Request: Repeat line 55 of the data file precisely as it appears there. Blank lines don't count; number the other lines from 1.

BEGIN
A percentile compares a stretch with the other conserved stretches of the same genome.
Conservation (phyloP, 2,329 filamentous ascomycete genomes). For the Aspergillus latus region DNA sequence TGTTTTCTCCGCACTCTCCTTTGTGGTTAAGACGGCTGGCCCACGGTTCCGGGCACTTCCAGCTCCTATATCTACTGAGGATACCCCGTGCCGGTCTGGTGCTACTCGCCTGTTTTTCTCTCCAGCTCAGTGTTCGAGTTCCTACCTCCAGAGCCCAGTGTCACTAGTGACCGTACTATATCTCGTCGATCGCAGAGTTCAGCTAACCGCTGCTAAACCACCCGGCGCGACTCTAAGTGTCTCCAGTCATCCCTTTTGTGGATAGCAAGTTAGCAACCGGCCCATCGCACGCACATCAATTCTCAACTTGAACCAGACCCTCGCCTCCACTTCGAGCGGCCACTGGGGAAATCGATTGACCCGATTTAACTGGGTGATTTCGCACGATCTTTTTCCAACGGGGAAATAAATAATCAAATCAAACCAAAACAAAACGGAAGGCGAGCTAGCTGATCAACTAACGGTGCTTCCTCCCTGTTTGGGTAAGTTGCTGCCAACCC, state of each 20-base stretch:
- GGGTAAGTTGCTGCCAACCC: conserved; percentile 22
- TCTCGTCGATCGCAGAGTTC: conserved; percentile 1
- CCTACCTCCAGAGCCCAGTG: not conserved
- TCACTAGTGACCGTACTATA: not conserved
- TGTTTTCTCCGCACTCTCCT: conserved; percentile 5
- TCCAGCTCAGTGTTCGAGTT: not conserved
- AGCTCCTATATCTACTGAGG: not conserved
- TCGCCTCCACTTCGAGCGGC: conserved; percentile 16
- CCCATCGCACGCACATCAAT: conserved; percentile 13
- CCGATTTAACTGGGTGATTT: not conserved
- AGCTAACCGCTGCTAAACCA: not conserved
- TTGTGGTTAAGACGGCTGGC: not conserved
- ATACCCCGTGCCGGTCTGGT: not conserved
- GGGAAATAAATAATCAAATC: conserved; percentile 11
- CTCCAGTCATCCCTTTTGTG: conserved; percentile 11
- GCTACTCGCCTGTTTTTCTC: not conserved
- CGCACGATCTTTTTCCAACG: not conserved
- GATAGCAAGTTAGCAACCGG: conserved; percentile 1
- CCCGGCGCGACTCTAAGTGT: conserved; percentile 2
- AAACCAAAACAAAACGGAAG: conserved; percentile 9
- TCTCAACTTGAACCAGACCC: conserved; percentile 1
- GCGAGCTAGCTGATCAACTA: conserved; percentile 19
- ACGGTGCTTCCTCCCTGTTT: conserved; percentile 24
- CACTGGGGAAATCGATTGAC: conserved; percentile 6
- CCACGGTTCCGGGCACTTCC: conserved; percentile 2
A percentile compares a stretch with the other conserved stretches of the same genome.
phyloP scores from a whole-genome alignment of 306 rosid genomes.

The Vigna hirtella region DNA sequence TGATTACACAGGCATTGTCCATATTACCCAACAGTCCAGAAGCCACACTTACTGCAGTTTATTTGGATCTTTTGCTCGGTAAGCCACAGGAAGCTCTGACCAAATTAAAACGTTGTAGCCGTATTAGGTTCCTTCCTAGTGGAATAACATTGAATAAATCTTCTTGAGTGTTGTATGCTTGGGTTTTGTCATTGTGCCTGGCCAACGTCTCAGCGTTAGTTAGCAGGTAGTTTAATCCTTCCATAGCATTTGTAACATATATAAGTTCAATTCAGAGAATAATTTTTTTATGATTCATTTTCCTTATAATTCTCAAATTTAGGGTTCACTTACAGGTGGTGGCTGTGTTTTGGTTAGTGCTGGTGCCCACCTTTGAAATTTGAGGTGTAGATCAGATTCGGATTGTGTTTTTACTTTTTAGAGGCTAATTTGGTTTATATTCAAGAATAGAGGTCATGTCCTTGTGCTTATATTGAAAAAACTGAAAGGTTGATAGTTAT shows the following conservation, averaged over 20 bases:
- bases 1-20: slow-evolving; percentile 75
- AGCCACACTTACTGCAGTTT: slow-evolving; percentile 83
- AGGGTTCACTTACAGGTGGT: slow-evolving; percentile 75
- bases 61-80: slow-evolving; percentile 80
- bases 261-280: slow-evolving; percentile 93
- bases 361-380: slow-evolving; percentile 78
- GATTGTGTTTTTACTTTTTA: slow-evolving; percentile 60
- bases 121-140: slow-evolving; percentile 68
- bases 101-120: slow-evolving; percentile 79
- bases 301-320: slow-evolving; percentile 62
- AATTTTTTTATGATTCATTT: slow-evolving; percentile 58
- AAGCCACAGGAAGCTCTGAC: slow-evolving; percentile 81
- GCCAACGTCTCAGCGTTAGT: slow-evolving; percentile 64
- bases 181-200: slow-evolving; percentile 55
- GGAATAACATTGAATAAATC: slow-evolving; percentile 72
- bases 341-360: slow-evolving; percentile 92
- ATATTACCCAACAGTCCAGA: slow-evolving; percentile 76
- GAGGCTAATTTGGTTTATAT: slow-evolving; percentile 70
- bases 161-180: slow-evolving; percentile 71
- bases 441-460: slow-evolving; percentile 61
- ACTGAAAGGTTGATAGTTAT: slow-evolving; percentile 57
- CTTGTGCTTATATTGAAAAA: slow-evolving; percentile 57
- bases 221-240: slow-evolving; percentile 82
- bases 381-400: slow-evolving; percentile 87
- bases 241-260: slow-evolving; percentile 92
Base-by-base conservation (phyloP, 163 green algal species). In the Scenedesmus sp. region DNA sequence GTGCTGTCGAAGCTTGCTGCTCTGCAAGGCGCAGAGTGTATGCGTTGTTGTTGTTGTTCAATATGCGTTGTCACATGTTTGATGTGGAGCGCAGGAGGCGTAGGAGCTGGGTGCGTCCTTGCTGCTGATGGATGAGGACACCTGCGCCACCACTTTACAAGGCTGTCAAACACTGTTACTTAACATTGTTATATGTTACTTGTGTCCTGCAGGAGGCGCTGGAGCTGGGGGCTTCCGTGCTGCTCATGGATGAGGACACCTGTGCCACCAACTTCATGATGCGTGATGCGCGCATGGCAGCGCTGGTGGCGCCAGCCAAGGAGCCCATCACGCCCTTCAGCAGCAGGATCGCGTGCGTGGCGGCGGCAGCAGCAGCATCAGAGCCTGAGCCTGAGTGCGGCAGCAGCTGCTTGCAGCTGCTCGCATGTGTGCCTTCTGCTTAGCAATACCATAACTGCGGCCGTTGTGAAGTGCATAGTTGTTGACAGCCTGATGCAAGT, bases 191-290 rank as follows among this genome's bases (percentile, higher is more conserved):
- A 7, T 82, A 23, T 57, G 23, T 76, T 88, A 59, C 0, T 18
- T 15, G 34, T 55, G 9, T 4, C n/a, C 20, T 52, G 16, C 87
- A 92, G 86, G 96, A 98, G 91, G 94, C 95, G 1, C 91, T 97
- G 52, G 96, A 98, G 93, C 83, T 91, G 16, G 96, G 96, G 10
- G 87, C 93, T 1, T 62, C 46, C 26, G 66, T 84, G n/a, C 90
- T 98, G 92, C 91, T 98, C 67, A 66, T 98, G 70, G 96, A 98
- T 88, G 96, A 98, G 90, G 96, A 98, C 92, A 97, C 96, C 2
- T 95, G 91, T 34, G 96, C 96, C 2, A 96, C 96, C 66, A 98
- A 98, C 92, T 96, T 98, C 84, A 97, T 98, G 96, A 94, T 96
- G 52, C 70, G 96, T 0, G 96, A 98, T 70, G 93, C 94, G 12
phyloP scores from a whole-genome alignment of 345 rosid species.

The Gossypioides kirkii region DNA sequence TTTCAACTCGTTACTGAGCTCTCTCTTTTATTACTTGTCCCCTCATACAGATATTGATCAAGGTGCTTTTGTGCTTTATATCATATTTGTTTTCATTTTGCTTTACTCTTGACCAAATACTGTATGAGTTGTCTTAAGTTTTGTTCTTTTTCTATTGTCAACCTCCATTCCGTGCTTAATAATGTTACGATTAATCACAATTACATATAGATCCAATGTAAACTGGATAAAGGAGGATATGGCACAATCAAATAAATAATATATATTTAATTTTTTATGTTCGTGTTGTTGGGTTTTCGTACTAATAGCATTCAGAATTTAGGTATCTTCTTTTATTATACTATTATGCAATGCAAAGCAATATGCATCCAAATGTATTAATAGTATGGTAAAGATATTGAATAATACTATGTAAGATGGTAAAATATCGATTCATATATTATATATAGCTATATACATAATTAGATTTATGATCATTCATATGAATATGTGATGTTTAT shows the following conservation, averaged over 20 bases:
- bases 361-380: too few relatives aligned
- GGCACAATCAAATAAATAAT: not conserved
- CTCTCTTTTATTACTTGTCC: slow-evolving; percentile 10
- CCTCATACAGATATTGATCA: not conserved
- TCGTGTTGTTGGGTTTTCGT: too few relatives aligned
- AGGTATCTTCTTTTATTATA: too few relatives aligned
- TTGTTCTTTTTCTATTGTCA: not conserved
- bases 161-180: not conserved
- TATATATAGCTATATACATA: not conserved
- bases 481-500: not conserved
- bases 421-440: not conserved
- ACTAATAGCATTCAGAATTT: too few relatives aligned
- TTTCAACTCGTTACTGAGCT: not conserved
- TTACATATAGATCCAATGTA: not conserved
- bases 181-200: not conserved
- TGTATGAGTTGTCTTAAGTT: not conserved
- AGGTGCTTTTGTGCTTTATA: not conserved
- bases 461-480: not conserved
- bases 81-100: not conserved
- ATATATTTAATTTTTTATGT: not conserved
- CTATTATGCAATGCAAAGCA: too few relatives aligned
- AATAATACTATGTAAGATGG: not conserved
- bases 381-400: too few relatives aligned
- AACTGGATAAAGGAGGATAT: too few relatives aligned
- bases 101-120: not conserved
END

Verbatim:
- bases 241-260: slow-evolving; percentile 92